In summary, functional enrichment analysis of either differential gene expression signatures or co-expressed gene modules identified signatures of four main cell types positively or negatively associated with egg-induced gene transcription: Th2 cells, induced Tregs, NK cells, and a strong and consistent association with TLR4-activated myeloid cells.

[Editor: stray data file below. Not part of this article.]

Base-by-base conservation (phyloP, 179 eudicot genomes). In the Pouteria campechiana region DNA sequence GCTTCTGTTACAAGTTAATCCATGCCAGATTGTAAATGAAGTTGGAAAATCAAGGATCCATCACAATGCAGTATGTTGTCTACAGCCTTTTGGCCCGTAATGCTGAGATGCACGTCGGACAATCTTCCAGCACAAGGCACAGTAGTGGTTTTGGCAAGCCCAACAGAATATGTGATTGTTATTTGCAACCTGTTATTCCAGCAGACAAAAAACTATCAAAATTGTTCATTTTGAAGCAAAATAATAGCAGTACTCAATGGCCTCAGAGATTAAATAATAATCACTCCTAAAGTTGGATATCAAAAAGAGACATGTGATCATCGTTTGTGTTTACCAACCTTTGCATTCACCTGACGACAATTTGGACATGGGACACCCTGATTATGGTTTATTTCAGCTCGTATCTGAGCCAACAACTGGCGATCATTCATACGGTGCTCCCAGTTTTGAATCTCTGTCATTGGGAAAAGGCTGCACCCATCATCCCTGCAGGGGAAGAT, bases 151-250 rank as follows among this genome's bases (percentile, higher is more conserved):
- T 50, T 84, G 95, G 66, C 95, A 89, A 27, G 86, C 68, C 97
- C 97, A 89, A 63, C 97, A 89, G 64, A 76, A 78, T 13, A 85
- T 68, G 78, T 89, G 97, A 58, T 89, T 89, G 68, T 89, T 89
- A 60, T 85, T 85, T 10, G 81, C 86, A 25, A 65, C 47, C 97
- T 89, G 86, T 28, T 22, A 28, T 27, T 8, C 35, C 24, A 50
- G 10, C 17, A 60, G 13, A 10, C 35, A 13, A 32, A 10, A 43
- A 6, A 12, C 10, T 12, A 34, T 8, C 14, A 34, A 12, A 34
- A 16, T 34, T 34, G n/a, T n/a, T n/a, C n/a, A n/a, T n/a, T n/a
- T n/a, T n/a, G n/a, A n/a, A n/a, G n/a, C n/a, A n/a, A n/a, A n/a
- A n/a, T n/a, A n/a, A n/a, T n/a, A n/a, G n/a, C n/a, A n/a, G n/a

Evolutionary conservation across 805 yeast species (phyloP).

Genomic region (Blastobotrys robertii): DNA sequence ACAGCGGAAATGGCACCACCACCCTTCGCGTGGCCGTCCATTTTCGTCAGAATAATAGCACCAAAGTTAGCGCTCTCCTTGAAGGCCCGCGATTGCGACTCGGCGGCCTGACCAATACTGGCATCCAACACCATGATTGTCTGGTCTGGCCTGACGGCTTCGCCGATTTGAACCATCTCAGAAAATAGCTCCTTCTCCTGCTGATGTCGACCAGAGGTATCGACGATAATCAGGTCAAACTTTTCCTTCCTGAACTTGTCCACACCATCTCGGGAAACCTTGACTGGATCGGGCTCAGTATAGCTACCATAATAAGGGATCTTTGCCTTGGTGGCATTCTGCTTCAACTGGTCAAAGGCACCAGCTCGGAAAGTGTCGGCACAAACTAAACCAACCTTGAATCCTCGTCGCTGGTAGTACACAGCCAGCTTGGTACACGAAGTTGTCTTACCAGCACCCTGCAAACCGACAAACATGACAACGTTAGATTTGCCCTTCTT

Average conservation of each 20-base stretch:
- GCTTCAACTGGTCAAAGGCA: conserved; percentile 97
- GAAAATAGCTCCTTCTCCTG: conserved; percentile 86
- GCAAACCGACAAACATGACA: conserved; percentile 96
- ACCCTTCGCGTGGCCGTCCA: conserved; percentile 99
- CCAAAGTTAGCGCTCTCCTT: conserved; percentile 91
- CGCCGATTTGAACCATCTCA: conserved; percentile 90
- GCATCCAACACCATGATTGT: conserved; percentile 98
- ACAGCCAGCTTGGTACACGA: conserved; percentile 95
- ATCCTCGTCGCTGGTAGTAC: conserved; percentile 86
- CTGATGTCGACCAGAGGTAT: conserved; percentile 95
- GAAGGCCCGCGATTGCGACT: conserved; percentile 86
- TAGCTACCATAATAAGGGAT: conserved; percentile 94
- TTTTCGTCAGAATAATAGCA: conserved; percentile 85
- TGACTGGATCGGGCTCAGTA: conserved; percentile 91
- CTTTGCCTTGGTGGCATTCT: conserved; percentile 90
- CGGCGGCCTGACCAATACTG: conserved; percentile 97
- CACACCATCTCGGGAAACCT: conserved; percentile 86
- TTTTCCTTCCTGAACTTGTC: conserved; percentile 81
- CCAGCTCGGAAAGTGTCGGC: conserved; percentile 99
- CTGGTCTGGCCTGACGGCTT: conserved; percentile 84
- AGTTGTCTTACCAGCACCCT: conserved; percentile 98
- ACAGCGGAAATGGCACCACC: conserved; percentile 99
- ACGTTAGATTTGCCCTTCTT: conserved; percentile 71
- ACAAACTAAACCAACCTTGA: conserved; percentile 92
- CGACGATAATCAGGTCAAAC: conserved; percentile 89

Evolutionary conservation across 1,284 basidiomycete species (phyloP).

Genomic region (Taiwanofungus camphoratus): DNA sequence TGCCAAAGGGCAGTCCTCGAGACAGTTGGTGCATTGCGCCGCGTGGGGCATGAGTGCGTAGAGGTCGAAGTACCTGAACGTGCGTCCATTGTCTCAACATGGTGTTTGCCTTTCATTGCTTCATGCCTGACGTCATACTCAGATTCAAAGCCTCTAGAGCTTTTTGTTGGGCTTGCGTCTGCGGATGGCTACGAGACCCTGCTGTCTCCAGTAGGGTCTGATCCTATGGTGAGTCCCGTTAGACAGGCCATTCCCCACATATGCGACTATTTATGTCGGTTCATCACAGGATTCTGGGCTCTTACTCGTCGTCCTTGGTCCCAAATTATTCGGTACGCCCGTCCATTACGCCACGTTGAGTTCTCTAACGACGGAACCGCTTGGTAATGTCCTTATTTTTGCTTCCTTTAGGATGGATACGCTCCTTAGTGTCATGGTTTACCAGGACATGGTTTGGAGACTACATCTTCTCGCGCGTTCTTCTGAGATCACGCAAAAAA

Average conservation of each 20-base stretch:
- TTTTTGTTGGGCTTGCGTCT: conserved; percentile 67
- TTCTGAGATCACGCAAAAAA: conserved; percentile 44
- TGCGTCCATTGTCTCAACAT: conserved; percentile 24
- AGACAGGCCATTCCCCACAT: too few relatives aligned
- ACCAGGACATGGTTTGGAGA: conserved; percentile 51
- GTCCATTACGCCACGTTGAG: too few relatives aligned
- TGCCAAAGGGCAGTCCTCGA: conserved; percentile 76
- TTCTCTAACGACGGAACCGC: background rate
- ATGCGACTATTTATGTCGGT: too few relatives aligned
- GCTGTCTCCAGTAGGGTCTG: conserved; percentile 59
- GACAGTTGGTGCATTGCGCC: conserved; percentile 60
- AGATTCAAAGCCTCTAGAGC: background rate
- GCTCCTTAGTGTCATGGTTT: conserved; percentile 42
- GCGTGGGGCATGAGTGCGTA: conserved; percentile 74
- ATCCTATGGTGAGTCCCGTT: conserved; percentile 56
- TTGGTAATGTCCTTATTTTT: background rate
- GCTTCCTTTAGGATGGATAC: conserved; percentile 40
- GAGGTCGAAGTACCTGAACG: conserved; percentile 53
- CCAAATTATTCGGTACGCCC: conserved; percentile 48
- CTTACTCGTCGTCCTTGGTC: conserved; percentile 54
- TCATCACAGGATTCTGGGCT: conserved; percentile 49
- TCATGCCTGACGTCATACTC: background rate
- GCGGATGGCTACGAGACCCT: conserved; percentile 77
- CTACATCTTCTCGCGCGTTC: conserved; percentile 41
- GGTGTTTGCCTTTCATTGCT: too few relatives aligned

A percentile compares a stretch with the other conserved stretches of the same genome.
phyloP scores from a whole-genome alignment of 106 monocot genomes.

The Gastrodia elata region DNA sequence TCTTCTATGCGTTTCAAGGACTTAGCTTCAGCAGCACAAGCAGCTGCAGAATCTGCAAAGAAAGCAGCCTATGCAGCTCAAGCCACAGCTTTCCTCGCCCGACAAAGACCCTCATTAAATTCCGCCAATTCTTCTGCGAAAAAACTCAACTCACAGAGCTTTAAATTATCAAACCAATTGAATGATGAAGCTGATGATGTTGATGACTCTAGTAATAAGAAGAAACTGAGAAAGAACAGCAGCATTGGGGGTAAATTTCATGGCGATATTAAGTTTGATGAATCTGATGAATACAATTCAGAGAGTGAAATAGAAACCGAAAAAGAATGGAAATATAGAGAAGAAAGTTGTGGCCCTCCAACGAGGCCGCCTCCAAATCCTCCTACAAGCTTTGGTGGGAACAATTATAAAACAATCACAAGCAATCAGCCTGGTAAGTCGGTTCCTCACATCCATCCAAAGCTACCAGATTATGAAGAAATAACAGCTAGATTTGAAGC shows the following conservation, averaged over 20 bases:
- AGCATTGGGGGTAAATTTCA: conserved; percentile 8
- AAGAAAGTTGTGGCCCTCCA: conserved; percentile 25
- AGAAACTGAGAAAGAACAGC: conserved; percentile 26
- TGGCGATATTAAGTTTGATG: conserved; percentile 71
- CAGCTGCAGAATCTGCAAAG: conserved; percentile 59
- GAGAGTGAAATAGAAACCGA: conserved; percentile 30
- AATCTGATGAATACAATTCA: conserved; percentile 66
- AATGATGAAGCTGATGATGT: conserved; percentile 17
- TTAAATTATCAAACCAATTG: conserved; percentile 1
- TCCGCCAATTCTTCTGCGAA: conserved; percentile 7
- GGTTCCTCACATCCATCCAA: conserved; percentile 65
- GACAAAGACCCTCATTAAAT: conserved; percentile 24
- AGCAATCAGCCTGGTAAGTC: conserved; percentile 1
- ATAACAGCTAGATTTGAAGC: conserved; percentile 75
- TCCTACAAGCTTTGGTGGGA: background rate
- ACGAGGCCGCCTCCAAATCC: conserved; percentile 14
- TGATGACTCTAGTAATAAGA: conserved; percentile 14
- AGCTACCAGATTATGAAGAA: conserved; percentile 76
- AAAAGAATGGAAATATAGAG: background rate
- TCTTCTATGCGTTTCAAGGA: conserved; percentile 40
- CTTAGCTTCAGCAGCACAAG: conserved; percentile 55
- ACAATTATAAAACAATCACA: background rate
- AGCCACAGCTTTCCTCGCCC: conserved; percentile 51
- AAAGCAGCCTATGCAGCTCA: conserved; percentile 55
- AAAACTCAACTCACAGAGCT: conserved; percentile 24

Our data demonstrate that transcriptional profiling of bulk PBMCs is a useful tool that, when combined with an integrative informatics analysis approach, can identify novel biological processes relevant to egg allergy. Using a combination of differential gene expression and multiplex cytokine measurement, we observed that egg allergy was associated with IL-9, IL-5, and TNFα expression and secretion, as well as expression of CEACAM1, and CISH. These data are consistent with a previous report by Brough et al [12], demonstrating increased IL-9, IL-5, CEAMCAM1, CISH expression in purified peanut-responsive CD4+ T cells from peanut allergic subjects compared to atopic controls. Based on frequency of allergen-specific T cells in peripheral blood reported in other studies [15] and our own unpublished work, we would expect approximately 100–300 egg-responsive cells for every million CD4+ T cells. Therefore, changes in those few egg-responsive CD4+ T cells would need to be substantial to be observed when diluted out with transcripts from antigen non-responsive cells. We were therefore pleased to observe differentially expressed genes in response to egg white, including cytokines consistent with pro-inflammatory Th2 or Th9 cells. Our simple approach, requiring relatively little blood sample volume and laboratory sophistication, therefore can generate data that reflects the allergen-specific CD4+ T cell response. In addition, the similarity in gene expression profiles between egg allergic subjects reported here and that previously published from peanut allergic subjects suggests a similar mechanism underlying these food allergies. Future studies of CD4+ T cells in egg-allergic individuals will determine whether the IL-9 is being produced by Th9 or Th2 cells, and highlights the potentially central role of IL-9 in food allergy as indicated by studies in mouse models [1618].